Closing arguments in the case of the Richmond mom accused of starving to death her two-year-old son will be delayed until Friday because of a scheduling conflict for the judge. Wednesday, both the prosecution and defense attorneys for Ashley Williams finished presenting their evidence.
Williams took the stand in her own defense. She is charged with felony murder and felony child neglect, which come with a maximum sentence of fifty years in prison.
Williams' defense team played the 911 tapes from May 30, 2009, after Williams realized something was wrong with her son, D'Sean. She sounds hysterical. On the stand, while listening to the recording of the 911 dispatchers telling her how to do CPR on the two-year-old, Williams was sobbing. Family members in the audience were also crying.
Like her attorneys have done throughout the course of this case, Ashley Williams' testimony shifted blame to D'Sean's doctors. She says she was very concerned about D'Sean's weight and the way he was eating a month before he died. Williams said pediatricians led her to believe as long as he was eating, he'd be fine.
Williams' attorney, Joe Morrissey, asked her if she'd done absolutely everything the doctors told her to do. She simply replied "yes." Prosecutors harped on that during her cross examination.
She responded to a lot of the questioning with "I don't know" and "I don't remember."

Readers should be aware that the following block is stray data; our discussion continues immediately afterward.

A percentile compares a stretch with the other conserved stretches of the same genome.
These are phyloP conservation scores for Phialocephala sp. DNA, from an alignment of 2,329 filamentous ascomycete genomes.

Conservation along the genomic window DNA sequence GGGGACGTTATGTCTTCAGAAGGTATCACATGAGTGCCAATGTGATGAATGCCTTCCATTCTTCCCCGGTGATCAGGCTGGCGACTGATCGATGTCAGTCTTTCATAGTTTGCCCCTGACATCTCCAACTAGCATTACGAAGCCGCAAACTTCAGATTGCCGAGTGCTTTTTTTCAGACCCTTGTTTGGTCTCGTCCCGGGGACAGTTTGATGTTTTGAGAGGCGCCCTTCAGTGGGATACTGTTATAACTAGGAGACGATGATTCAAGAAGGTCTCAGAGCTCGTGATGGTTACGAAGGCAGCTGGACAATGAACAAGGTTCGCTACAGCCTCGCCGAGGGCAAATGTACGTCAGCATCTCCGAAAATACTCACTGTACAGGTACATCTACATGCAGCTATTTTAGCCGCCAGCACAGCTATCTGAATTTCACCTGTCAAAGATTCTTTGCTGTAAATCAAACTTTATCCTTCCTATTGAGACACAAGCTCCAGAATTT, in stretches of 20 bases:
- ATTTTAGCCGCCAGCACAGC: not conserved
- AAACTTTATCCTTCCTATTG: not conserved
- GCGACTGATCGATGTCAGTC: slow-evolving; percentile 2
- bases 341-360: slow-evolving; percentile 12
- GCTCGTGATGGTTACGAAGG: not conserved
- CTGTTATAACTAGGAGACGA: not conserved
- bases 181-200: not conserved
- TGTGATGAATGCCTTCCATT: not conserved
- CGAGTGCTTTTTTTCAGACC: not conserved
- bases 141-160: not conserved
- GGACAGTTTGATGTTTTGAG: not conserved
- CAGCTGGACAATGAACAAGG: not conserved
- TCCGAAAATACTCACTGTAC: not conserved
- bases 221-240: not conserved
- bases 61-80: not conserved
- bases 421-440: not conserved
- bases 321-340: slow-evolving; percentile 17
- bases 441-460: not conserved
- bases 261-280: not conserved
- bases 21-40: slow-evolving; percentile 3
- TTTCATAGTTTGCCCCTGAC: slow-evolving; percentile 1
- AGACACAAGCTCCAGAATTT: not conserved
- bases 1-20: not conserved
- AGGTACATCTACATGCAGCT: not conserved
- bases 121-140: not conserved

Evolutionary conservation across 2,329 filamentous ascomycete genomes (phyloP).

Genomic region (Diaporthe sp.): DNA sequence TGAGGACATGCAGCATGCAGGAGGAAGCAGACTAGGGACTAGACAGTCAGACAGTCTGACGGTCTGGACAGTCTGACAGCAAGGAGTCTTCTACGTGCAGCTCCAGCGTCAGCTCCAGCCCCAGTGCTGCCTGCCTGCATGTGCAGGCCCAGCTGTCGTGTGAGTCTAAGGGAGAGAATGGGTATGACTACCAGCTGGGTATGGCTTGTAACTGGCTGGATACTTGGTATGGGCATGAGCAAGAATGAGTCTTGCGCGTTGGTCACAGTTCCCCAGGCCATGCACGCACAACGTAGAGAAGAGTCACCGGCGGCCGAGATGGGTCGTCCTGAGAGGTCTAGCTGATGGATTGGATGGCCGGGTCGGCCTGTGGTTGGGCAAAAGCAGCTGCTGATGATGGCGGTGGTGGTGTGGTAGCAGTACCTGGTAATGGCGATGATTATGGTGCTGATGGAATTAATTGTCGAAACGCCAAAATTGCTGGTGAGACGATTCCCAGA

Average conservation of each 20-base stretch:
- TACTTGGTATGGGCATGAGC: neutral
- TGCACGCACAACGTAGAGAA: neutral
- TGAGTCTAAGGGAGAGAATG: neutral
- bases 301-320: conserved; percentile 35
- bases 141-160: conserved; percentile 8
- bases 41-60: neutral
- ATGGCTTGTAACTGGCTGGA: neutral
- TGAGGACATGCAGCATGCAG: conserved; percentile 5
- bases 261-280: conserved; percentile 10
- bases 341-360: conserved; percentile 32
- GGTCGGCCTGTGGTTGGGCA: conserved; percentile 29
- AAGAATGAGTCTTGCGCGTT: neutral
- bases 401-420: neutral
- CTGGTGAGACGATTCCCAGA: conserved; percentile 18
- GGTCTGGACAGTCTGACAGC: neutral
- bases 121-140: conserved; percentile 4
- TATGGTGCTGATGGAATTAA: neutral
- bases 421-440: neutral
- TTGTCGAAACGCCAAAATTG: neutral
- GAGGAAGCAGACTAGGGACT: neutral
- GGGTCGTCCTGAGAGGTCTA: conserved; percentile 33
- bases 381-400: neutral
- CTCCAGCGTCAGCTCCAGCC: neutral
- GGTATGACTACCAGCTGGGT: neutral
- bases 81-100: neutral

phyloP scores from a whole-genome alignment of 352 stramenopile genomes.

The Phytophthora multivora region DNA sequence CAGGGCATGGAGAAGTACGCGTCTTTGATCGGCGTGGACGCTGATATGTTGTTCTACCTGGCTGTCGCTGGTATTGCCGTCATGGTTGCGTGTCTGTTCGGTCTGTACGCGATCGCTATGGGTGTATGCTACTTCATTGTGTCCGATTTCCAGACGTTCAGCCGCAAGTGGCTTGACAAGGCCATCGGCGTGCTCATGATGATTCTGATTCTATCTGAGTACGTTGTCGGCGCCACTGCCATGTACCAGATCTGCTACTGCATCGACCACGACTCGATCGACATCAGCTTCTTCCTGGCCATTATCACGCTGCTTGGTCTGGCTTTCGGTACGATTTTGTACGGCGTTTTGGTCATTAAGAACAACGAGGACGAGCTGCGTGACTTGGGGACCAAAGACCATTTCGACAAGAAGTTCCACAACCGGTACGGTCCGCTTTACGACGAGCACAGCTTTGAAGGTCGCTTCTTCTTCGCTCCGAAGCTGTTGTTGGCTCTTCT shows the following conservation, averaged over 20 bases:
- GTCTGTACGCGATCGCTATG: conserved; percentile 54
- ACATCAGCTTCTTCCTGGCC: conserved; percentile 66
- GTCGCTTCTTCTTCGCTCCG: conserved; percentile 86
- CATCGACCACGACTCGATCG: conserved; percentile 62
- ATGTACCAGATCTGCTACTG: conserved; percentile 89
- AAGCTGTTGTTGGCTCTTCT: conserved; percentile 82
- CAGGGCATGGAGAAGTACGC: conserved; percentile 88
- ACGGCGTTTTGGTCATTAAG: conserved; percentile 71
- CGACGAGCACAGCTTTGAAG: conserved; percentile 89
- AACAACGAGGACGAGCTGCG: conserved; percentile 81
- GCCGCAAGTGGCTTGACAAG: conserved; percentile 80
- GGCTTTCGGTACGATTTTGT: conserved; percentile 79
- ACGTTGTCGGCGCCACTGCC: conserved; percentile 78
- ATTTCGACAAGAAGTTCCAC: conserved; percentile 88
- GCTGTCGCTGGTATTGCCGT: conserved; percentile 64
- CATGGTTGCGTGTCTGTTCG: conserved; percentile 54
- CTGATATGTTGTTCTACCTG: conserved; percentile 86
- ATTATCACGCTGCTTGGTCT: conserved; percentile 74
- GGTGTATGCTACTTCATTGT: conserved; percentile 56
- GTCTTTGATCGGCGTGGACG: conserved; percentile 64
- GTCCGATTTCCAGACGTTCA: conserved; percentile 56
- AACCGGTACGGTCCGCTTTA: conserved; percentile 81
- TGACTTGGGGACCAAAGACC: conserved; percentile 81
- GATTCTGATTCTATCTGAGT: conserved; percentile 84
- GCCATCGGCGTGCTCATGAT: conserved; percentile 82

There was a dramatic moment on the stand when prosecutors showed Williams autopsy photos of her son's emaciated body, asking if she had noticed a difference in him in the last month of his life. She said "no" and refused to look at the pictures.
Jurors also got a better picture of who Ashley Williams is from the people who know her best. As part of the defense case, attorneys called friends, neighbors and family members of Williams.
Her sisters testified the Richmond woman is a good mother and they never saw her deprive two-year-old D'Sean or treat him any differently than her other children.
They differed, however, on D'Sean's eating habits. One said she was "amazed at how much he could eat," but another detailed his refusal to eat and said if he did take a bite, he would just hold the food in his mouth.
One common thread among the testimonies is that several children in the Williams family have "failure to thrive," which means they have trouble putting on and keeping on weight. The defense maintains D'Sean's condition was undiagnosed and that's why he's not here today.
In fact, a defense child abuse and neglect expert's testimony explained D'Sean's failure to thrive. Dr. Cantor said when D'Sean weighed in at 18lbs, 2oz at a doctor's appointment on April 24, 2009, he should have been sent straight to the hospital, noting that is the moment he started the "downward spiral of failure to thrive."
She called his case "a medical emergency" and said "nothing the parent could have done at the home" could have saved D'Sean's life.
Prosecutors recalled their medical expert to rebut that testimony.
Attorneys, the judge and jury are expected back in court Friday morning for closing arguments and deliberations.
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